Effect of weathering on oil density and viscosity

Northern Gateway said that spilled oil undergoes a number of changes as it weathers on the water surface, including a loss of the lighter hydrocarbon fractions with a resultant increase in density and viscosity. Northern Gateway said that, as the density and viscosity of the product increase, the evaporation of the lighter hydrocarbons decreases dramatically.

Parties said that the density of water can vary according to temperature and pressure. Northern Gateway said that the density of fresh water is approximately 1,000 kilograms per cubic metre and that of sea water is approximately 1,025 kilograms per cubic metre. Should the density of the hydrocarbon or emulsion exceed that of the water, the hydrocarbon is likely to sink. Northern Gateway said that there is a higher potential for oil to sink in fresh water than seawater due to the lower density of fresh water. The company said that the maximum initial density of any hydrocarbon to be carried on the proposed pipeline would be 940 kilograms per cubic metre, measured at 15 degrees Celsius, as this would be the maximum allowed under its proposed pipeline tariff specification.

Figure 6.1 Simulated oil fates processes in lakes and rivers

Figure 6.1 Simulated oil fates processes in lakes and rivers

* MAH refers to monocyclic aromatic hydrocarbons (such as benzene, toluene, ethylbenzene, and xylene – combined, BTEX) and PAH refers to the lighter polycyclic aromatic hydrocarbons. These compounds are both volatile and relatively soluble in water.

Northern Gateway said that oil density and viscosity increase as weathering progresses and that density and viscosity decrease with increasing temperature. Northern Gateway said that viscosity is one of the most important properties influencing the behaviour of spilled oil and it affects the following processes:

  • spreading – viscous oils spread more slowly;
  • natural and chemical dispersion – highly-viscous oils are difficult to disperse;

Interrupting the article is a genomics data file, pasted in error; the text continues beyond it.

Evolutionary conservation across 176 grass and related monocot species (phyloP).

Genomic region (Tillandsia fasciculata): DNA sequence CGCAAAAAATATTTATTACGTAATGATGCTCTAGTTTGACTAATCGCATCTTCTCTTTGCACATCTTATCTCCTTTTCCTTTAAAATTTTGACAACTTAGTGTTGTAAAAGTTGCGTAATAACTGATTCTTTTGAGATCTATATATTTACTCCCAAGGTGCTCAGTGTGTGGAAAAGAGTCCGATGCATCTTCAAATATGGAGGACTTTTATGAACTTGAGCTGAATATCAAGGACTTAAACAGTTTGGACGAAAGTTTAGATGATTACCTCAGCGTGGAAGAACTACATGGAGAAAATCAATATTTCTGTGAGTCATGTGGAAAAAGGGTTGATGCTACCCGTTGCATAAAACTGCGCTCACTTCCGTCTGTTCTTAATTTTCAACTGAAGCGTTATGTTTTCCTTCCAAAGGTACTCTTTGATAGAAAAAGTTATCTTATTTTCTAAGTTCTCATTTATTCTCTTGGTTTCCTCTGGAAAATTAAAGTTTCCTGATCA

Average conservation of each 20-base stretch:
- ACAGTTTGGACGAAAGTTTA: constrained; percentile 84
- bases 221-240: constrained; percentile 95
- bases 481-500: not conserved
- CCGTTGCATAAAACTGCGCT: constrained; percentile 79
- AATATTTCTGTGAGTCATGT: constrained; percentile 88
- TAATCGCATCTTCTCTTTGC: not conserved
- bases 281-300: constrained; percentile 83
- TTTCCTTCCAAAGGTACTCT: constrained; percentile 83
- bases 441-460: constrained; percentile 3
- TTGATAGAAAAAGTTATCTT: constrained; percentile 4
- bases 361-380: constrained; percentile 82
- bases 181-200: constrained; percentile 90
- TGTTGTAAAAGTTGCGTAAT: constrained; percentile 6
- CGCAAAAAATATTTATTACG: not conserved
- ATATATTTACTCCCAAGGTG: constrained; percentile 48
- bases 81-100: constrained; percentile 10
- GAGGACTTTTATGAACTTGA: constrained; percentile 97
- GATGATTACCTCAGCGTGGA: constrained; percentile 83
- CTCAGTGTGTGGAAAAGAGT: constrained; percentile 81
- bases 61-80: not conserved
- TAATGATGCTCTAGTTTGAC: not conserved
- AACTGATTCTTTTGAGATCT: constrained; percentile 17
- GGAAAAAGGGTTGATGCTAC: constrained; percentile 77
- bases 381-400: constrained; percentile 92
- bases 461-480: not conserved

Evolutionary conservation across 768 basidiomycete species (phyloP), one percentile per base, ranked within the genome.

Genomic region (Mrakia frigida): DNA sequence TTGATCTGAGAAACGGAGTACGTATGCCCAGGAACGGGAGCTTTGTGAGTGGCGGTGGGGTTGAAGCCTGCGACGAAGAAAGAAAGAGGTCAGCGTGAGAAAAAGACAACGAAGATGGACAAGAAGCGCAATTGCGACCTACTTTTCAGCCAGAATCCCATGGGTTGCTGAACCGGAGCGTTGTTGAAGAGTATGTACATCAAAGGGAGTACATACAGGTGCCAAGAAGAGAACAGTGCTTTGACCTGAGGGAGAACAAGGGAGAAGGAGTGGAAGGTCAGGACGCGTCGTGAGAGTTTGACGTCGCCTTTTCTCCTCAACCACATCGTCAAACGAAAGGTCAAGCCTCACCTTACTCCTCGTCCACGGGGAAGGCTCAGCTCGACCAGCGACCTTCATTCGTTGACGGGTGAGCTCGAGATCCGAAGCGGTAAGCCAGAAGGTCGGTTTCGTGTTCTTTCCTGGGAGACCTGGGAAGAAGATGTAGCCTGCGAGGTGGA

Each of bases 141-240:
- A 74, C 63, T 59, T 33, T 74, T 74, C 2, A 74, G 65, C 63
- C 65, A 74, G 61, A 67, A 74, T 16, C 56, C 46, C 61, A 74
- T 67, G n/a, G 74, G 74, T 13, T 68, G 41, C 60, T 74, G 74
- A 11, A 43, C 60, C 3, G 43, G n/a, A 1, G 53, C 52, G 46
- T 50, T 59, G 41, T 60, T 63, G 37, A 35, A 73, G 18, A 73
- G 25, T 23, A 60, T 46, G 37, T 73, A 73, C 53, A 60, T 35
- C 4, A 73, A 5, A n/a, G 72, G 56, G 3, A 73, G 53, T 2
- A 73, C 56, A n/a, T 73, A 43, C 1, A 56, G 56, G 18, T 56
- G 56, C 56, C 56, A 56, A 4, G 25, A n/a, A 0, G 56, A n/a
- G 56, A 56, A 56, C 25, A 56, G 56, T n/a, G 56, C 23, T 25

• emulsification tendency and stability – viscous oils form more stable emulsions;
  • recovery and transfer operations – highly-viscous oils are generally harder to skim and more difficult to pump; and
  • evaporation – as viscosity increases, evaporation rates tend to decrease.

Environment Canada said that viscosity is an important property influencing the behaviour of spilled oil. It recommended more research to measure the rate of density change due to evaporation as dilbit weathers. In response to questions from Northern Gateway, Environment Canada agreed that, even for the heaviest oil products, most evaporation would be expected in the first 48 hours.

Laboratory testing and modelling

Northern Gateway tested the physical properties and weathering behaviour of four representative hydrocarbons that may be transported by the project: synthetic crude oil, condensate, and two dilbit products (one diluted with condensate, and one diluted with synthetic crude oil). Northern Gateway said that a primary purpose of its laboratory testing was to generate input parameters for its spill modelling. The results of this work informed Northern Gateway's ecological and human health risk assessment work and oil spill fate and trajectory modelling discussed in Chapter 7.

The testing was conducted in a laboratory "bench-top" setting using recognized procedures. Changes in properties, such as evaporation rates, density, viscosity, the tendency and stability of potential emulsion formation, and oil adhesion, were measured. In turn, these results were used to predict the behaviour of the hydrocarbons in terms of characteristics such as evaporation, dispersion in the water column, emulsion water content, viscosity, and density. The behaviour was predicted for a variety of environmental scenarios, at various times after a spill. Northern Gateway conducted its testing at water temperatures of 1 degree Celsius and 15 degrees Celsius, to approximate possible seasonal water temperatures in the Confined Channel Assessment Area. Environment Canada said that evaporative weathering studies conducted by Northern Gateway for dilbit products and synthetic crude were in good agreement with its own similar studies.